These are reviews originally posted to Amazon as customer reviews. They're intended for entertainment and informational purposes only. (Apologies for any typos, bad grammar, or offensive language.) This isn't sponsored by Amazon or represent them in any way, although they do have a very nice site and I recommend checking it out for your next book purchase. Feel free to comment on the books if you've read them or tell me how much my reviews suck or whatever.
That is all.

Tuesday, March 31, 2009

Smooth in Meetings

Smooth In Meetings

By Ethan Cooper

(5/5 stars)

A Machiavellian manual for the business world, "Smooth in Meetings" is a great book to read in this decade of corporate scandals from Enron to AIG. The novel provides keen insight into the minds of well-paid executives who grapple for money and power like corporate knights in a perpetual jousting contest. And just like a jousting contest, one wrong move and you're off the horse, into the mud forever.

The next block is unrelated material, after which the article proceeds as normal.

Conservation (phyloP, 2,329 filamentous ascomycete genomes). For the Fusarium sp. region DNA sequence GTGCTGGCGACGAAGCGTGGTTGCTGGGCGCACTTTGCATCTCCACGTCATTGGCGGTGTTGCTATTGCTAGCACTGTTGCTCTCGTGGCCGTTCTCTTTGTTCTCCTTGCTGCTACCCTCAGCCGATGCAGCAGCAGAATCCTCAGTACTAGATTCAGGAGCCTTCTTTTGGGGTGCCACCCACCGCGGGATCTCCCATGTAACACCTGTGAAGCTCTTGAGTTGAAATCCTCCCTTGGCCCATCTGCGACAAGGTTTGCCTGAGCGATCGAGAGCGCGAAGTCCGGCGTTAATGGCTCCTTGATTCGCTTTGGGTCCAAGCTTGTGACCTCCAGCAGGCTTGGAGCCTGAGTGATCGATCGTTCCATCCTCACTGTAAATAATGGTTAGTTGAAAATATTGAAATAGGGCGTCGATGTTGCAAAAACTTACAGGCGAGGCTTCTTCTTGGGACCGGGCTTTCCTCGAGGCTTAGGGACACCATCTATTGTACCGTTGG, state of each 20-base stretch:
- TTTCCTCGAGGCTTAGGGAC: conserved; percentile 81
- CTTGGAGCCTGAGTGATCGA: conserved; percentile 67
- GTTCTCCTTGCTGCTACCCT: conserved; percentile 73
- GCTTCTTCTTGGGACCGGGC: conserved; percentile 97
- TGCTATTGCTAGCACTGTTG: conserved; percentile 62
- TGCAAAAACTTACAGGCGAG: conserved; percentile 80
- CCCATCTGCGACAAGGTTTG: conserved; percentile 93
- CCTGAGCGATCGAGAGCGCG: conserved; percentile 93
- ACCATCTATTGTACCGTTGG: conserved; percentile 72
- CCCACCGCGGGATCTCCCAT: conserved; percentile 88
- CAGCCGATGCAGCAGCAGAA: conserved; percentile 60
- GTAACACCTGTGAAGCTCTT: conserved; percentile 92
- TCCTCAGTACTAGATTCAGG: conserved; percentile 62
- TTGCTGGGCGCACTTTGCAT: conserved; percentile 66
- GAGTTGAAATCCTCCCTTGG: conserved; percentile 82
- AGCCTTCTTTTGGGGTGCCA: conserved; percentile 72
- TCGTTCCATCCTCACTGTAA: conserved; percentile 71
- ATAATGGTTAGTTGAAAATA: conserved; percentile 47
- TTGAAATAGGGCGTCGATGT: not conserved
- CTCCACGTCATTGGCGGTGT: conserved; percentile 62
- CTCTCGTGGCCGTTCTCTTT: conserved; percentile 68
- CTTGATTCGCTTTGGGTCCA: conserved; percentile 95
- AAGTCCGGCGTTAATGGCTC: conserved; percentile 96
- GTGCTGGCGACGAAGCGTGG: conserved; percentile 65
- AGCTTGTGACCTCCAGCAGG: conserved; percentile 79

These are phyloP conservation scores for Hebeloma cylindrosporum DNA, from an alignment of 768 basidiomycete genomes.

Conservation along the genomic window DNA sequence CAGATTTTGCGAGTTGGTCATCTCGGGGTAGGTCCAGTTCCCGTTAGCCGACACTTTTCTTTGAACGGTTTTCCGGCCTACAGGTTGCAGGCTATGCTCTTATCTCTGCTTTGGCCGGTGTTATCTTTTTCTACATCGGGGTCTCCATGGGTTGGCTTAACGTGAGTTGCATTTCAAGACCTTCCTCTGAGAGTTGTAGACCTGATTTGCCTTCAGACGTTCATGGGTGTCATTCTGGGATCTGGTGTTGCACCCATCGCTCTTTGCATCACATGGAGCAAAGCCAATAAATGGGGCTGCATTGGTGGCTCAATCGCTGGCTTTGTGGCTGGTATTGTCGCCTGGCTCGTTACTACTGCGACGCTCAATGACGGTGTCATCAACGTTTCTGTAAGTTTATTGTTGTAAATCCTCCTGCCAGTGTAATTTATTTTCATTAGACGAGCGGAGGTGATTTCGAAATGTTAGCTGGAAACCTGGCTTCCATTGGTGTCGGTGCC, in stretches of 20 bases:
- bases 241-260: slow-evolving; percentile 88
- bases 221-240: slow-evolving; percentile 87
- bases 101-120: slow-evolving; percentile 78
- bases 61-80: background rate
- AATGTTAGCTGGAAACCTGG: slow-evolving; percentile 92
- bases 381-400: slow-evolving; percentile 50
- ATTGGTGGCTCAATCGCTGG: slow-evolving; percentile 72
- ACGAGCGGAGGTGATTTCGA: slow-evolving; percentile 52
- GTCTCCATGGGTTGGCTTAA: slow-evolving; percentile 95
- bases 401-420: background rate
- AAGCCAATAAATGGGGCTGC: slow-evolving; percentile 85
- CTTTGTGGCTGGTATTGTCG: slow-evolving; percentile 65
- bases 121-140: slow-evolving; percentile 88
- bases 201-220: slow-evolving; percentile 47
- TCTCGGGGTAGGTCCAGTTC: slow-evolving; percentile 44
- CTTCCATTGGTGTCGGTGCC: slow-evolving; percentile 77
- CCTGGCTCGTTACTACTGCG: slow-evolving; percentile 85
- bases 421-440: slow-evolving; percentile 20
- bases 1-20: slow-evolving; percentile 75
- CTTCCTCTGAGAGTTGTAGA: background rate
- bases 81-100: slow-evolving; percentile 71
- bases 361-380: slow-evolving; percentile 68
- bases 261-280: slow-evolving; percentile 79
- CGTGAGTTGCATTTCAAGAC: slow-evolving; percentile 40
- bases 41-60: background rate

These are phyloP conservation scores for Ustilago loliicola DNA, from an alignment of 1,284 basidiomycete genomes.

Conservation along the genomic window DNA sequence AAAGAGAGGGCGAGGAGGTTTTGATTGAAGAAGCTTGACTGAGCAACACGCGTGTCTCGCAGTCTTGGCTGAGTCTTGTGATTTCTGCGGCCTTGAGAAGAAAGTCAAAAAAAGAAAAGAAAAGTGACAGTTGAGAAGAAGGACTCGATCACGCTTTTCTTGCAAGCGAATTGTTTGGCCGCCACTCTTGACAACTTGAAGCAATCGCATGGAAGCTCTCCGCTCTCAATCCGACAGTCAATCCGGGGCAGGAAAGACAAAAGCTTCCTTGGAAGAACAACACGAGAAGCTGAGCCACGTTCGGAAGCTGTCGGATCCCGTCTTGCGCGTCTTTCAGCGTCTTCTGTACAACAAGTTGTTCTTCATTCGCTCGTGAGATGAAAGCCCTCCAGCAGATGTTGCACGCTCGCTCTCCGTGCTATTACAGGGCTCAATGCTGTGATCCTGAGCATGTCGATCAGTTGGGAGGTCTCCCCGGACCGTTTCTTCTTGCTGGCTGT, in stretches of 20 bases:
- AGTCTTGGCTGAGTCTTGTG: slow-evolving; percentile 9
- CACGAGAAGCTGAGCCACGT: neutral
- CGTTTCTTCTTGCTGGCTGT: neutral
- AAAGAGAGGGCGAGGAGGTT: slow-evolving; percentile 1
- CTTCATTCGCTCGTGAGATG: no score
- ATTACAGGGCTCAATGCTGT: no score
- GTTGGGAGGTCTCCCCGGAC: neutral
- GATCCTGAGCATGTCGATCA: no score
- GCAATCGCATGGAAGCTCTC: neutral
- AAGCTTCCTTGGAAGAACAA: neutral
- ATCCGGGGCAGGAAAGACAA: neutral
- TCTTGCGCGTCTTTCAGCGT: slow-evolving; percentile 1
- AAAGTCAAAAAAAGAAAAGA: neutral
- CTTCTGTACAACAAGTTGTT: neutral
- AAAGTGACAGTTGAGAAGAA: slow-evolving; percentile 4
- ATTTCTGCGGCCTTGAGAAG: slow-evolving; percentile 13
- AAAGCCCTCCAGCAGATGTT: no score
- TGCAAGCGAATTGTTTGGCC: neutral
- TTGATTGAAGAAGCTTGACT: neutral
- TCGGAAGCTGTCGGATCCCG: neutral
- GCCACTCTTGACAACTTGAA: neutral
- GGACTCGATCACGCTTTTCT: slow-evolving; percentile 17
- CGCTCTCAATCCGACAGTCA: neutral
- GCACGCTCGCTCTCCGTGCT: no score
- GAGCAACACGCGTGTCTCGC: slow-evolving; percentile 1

This breezy novel takes place in 1994-95 just as the tech sector is preparing to boom. Ward Wittman is a senior manager for TriTech, a Minneapolis company that makes hard drives and other computer components. After nearly twenty years with the company, Ward has proven himself an able manager who can work a room better than any politician. Throughout the novel we see how Ward ably manipulates everyone from his wife and two kids to his superiors at TriTech. He is truly a smooth operator.

Yet Ward faces challenges when the company's CEO is deposed and a new man known to be a brutal hatchetman takes over. At the same time Ward is juggling a marriage going stale, a son lacking direction, and a secretary flirting with him. To survive, Ward is going to have to take his game up a notch.